The Books That Inspired Me

Alumna Rebecca King on the books that inspired her brilliant middle grade debut novel

4 minutes read

When you’re in the midst of that early draft, desperately getting the story down on paper, it can feel as though the idea was summoned from nothing. Only when it’s finally polished and ready to go is there the space to reflect on all that inspired it.
Ember Shadows and the Fates of Mount Never was always intended to be an adventure story. Growing up, I was obsessed with finding new worlds to explore and adventures to have. My favourite book as a child was Inkheart by Cornelia Funke. I remember it was the first time I had felt so obsessed with a book that its world felt like an extension of my own reality. It’s the sort of story I dream of writing, and the feeling I want my reader to experience. Whenever I sit down to write, I think of Inkheart, hoping it will inspire me to imbue that feeling into my own writing.
From the beginning, I knew that Ember’s story had to have an exciting quest, a truly magical setting, and a host of fun and intriguing characters. The problem was, while the story began with a strong premise, I didn’t have a plot. All I knew was that a girl would receive a white card detailing her future, and then she’d be off on an adventure up a magical mountain to change her destiny.
With so much story left undecided, I turned to books, as I always do.

For a long time, Ember was alone in her battle with fate. She was the only one affected by a blank fate card, and this catalyst moment never felt strong enough. I knew she needed a friend and she needed a deeper trigger to force her to climb the forbidden Mount Never. Around this time, I discovered Kiran Millwood Hargrave, now one of my favourite authors, and her book The Girl of Ink and Stars.
Her protagonist, Isabella, is motivated by the disappearance of her best friend Lupe, and that love and friendship is what drives her throughout the book. I knew Ember needed a friend like this, and so her sister was born. This sibling relationship gave that intense love and sense of responsibility that Ember needed, so when her sister’s card destines her for a childhood death, Ember has no hesitations about climbing the mountain.
But it was important for Ember to have her own desires and dreams as well. I had just finished reading The House With Chicken Legs by Sophie Anderson when I began writing Ember’s story. Marinka, the book’s protagonist, feels trapped by her destiny and it was something I revisited, paying close attention to how the author conveyed this to readers. I wanted Ember to be likeable, with talents and personality, without feeling too stubborn or entitled to a new future. Marinka was a fantastic example of this, a girl who makes mistakes along the way as she strives for something more.

Sophie Anderson’s writing also gave me the confidence to bring the bizarre into the story. While I was imagining the different realms on Mount Never, self-doubt began to creep in; were these realms too strange? Was it too much to ask my readers to embrace such odd settings? But Anderson’s incredible house with chicken legs, taken from an old folk tale, gave me the confidence to continue, knowing that children would enjoy the strange and fantastical worlds, despite their oddness.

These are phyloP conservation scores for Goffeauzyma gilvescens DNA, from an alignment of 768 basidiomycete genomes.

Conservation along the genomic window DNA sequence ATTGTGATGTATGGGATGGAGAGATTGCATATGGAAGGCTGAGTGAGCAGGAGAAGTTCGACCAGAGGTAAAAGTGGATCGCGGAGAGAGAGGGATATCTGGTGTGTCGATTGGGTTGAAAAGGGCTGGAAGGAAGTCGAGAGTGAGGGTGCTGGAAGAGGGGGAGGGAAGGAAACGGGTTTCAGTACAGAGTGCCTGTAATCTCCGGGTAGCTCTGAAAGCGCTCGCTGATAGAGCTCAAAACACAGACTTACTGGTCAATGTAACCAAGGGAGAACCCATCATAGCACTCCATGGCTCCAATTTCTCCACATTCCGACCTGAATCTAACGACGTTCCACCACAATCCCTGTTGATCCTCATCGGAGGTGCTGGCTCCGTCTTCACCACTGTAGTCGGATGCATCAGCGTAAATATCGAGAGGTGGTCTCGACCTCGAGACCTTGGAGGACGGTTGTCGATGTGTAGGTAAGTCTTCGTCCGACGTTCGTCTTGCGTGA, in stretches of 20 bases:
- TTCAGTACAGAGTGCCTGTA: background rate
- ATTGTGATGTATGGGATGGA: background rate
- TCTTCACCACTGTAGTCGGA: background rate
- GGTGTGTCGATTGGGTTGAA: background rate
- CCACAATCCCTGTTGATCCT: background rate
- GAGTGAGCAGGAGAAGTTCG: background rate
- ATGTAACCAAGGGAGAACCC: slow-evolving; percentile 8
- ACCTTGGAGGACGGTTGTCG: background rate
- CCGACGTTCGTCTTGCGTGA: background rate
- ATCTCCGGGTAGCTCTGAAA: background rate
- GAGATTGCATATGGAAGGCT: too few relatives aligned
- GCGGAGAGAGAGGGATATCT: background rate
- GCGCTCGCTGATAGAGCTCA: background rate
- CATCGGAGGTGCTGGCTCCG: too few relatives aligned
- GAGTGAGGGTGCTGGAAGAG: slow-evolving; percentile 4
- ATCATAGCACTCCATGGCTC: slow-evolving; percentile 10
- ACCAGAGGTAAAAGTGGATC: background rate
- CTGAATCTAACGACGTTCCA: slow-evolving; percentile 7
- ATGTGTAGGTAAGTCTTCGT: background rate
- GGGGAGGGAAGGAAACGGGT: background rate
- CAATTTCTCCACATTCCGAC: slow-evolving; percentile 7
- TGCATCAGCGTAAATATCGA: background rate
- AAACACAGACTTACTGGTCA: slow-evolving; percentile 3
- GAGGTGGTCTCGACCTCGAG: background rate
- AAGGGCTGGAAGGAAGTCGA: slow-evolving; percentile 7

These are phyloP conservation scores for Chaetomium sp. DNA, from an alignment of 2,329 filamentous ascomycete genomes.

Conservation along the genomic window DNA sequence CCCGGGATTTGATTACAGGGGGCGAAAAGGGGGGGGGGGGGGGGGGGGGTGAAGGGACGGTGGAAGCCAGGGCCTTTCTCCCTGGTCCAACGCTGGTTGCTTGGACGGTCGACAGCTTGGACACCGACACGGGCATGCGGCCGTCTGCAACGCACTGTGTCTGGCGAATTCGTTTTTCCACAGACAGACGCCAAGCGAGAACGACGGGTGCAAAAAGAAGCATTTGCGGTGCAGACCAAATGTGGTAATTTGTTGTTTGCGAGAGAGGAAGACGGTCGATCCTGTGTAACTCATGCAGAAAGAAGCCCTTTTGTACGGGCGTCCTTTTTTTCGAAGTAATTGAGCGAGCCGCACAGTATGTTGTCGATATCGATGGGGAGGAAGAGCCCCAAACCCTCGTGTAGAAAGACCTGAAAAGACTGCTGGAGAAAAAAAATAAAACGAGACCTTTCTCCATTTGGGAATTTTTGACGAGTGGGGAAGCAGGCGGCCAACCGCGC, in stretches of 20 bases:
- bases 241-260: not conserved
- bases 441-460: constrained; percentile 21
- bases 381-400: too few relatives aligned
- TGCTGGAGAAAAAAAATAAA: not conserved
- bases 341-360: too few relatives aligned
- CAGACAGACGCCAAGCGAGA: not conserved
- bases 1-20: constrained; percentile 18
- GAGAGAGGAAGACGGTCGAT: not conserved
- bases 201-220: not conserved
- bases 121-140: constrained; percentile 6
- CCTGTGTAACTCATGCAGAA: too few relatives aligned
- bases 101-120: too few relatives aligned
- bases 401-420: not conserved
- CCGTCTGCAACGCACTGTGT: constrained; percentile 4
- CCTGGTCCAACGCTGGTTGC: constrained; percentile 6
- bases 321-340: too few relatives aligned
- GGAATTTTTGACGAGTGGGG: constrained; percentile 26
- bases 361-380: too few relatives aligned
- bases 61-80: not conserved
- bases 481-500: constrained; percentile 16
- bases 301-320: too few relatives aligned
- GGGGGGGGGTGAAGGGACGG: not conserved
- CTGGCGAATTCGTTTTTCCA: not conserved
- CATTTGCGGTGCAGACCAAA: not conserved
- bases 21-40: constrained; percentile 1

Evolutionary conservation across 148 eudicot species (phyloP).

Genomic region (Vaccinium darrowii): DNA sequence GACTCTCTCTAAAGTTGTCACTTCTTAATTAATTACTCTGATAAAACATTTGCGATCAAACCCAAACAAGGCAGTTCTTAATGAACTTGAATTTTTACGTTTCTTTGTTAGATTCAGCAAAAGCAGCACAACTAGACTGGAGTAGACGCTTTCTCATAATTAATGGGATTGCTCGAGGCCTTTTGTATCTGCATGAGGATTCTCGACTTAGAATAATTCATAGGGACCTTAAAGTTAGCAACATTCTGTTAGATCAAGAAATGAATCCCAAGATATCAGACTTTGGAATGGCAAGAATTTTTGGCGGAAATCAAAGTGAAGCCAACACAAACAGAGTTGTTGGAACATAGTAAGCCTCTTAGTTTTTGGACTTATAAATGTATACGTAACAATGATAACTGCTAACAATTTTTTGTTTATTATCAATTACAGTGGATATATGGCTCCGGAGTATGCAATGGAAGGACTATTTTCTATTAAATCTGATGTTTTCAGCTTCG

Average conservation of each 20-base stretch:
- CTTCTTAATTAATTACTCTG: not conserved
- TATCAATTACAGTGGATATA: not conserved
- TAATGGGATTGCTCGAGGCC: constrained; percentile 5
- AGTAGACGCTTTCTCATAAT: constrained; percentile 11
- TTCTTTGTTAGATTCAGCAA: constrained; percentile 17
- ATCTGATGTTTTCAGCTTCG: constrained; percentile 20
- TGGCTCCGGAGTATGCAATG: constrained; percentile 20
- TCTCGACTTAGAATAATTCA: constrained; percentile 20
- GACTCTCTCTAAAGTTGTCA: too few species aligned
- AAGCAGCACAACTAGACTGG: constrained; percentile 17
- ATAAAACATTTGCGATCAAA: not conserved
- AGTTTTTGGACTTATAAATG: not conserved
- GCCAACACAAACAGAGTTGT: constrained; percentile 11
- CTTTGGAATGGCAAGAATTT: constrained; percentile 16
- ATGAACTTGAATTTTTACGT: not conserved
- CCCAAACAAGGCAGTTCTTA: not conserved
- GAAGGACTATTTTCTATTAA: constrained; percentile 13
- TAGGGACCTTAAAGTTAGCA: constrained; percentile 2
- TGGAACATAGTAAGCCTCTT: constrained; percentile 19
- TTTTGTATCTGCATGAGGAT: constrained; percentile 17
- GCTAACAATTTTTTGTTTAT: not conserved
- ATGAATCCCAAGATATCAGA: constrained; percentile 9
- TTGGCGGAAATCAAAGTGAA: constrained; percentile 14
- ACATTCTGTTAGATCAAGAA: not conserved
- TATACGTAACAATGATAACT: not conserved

While I didn’t read it during the writing of Ember, it would be impossible not to mention Lewis Carroll’s Alice in Wonderland at this point. So many early readers have compared the dream-like nonsense atmosphere of Mount Never to Wonderland, and I was no doubt inspired by the book. I’ve long been a fan of the Mad Hatter and the complete mishmash of characters. Many readers find the classic infuriating as it simply doesn’t make sense, but I find it brilliant – why can’t something be enjoyable despite its ridiculousness?
However, I didn’t want Mount Never to be quite as nonsensical as Wonderland, and so I made sure that each realm felt logical, to a point, and had its own rules. But I certainly drew from Wonderland in finding a creative freedom, allowing me to confidently write the mountain filled with rollercoasters, a library, and a forest of clocks.
Reflecting on what inspired Ember’s adventure, these books feel like significant milestones along the path. However, there are so many more incredible stories that I know have subconsciously found their way into Mount Never. As I work on the next instalment in the Ember Shadows series, I’m excited to see how my current reads will shape her next adventure.

Rebecca King was born in Wolverhampton, but spent her childhood in Cheshire. She studied Journalism at the University of Portsmouth, and has worked as a reporter and a primary school teacher, including three years teaching in China. She now lives in Bratislava, Slovakia, with her partner and her Chinese rescue dog, Mushu.
Ember Shadows and the Fates of Mount Never was published by Hachette Children’s Group this week. You can buy it here, and follow Rebecca on Twitter and Instagram.
Rebecca is an alumna of our Finish Your Draft online course.


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